"Christians and Jews": A Declaration of the Lutheran Church of Bavaria

By Littll, Franklin H. | Journal of Ecumenical Studies, Summer-Fall 1999 | Go to article overview

"Christians and Jews": A Declaration of the Lutheran Church of Bavaria


Littll, Franklin H., Journal of Ecumenical Studies


[Translator's Note: From 1992 through 1995, representatives of the Lutheran Church of Bavaria met in Nurnberg to work through the theme, "Christians and Jews." In conclusion, on November 24, 1998, the bishop and other judicatories of the territorial ("Land") church issued the statement translated below. Preceding this statement were other territorial-church declarations on the same theme: Rheinland (1980; E.T. in J.E.S. 17 [Winter, 1980]: 211-212), Baden (1984), Berlin-Brandenburg West (1984), Greifswald (1985), Wurttemberg (1988), Westfalen (1988), Berlin-Brandenburg East (1990), Pfalz (1990), Oldenburg (1993), Hannover (1995), and Kurhessen-Waldeck (1997), as well as the Reformed Church (1984), the Reformed Union (1990), and the Council of German Protestant Free Churches (1997). The translation was made from the document as printed in Freiburger Rundbrief, vol. 6, no. 3 (1999), pp. 191-197.]

"Christians and Jews": A Declaration of the Lutheran Church of Bavaria

Preamble

The question of the relationship of Christians and Jews points to the center of Christian belief: Faith in the God of Abraham, Isaac, and Jacob, whom we Christians confess as the father of Jesus Christ, ties Christians and Jews together. The theme is not only laid on the church from the outside; in the same measure it puts basic life-questions to the church and theology. Because Jesus of Nazareth belonged to the Jewish people and was rooted in its religious traditions, thereby "through their confession of Jesus Christ Christians are brought into a unique relationship to Jews and their faith, [a relationship] that is distinct from the relationship to other religions." [1]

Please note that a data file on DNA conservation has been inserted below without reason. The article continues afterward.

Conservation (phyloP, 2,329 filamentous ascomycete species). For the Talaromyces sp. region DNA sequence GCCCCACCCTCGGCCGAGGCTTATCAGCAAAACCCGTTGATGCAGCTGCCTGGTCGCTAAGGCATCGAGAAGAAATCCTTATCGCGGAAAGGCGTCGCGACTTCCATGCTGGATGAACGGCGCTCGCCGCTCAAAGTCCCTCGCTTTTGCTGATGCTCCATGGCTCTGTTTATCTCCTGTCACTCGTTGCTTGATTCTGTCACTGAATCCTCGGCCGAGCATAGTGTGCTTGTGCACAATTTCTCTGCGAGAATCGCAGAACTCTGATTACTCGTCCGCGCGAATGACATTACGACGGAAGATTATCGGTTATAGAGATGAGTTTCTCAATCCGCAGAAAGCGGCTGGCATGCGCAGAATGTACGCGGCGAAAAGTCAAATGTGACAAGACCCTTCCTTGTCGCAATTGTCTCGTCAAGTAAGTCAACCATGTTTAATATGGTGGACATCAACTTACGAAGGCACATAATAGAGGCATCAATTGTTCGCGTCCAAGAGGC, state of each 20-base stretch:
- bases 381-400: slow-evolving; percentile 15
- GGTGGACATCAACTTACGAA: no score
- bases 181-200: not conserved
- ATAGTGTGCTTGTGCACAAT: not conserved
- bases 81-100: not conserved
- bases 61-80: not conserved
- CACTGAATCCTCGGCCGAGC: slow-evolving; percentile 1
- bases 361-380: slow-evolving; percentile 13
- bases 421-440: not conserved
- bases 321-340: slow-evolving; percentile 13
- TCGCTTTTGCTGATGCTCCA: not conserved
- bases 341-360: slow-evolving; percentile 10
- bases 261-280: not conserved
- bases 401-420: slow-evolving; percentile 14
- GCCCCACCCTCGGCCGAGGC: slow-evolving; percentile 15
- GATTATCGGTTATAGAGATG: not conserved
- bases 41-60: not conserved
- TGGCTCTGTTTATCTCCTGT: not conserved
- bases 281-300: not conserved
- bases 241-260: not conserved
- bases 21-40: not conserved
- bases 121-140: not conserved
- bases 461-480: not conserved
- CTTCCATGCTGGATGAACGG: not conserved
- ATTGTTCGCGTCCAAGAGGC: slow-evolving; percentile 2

Through its action of April 23, 1997 -- "Christians and Jews: Invitation to a Fresh Start" -- the territorial synod of the Lutheran Church of Bavaria embraced this understanding as its own and called for a Year of Emphasis on this theme. At the conclusion of this year, in the month of the sixtieth anniversary of the national pogrom [Kristallnacht], the Lutheran Church of Bavaria releases the following declaration. Its purpose it to provide our territorial church with a basis for discussion to reflect on our relationship to Jews and Judaism and to provide an initiative for further work in this field.

I. The Consensus Reached in the Protestant Church

1. The Common Roots of Judaism and Christianity

Jewish belief and Christian belief live from the same biblical roots. Jews and Christians confess one God, the Creator and Savior. Jews and Christians both think of themselves as the People of God. Jews and Christians declare their faith in their public worship, in which are found many similarities. Jews and Christians are marked in their faith by the interaction of justice and love. Jews and Christians also live in the break in the shared history of God with God's people, the overcoming of which they await.

These elements in common have through centuries been forgotten and denied by Christians and misapplied and misinterpreted. For this reason, too, there came about the frightful persecutions and murders of Jewish persons, in which Christians participated, which were initiated by Christians or tolerated by Christians. In the German Protestant churches we have come during recent decades to an understanding that is important to us: that we must make a new beginning. In recent decades individual persons and agencies in the Lutheran Church of Bavaria have undertaken vigorous initiatives, whose result the church judicatories seek to express in this declaration.

2. The Importance of the Shoah

The path to a fresh start in the relationships of Christians and Jews has to begin with an understanding of the complicity of Christians in the persecution and destruction of children, women, and men of Jewish origin (the Shoah, the Holocaust). The Shoah represents a deep challenge to Christian teaching and practice. …

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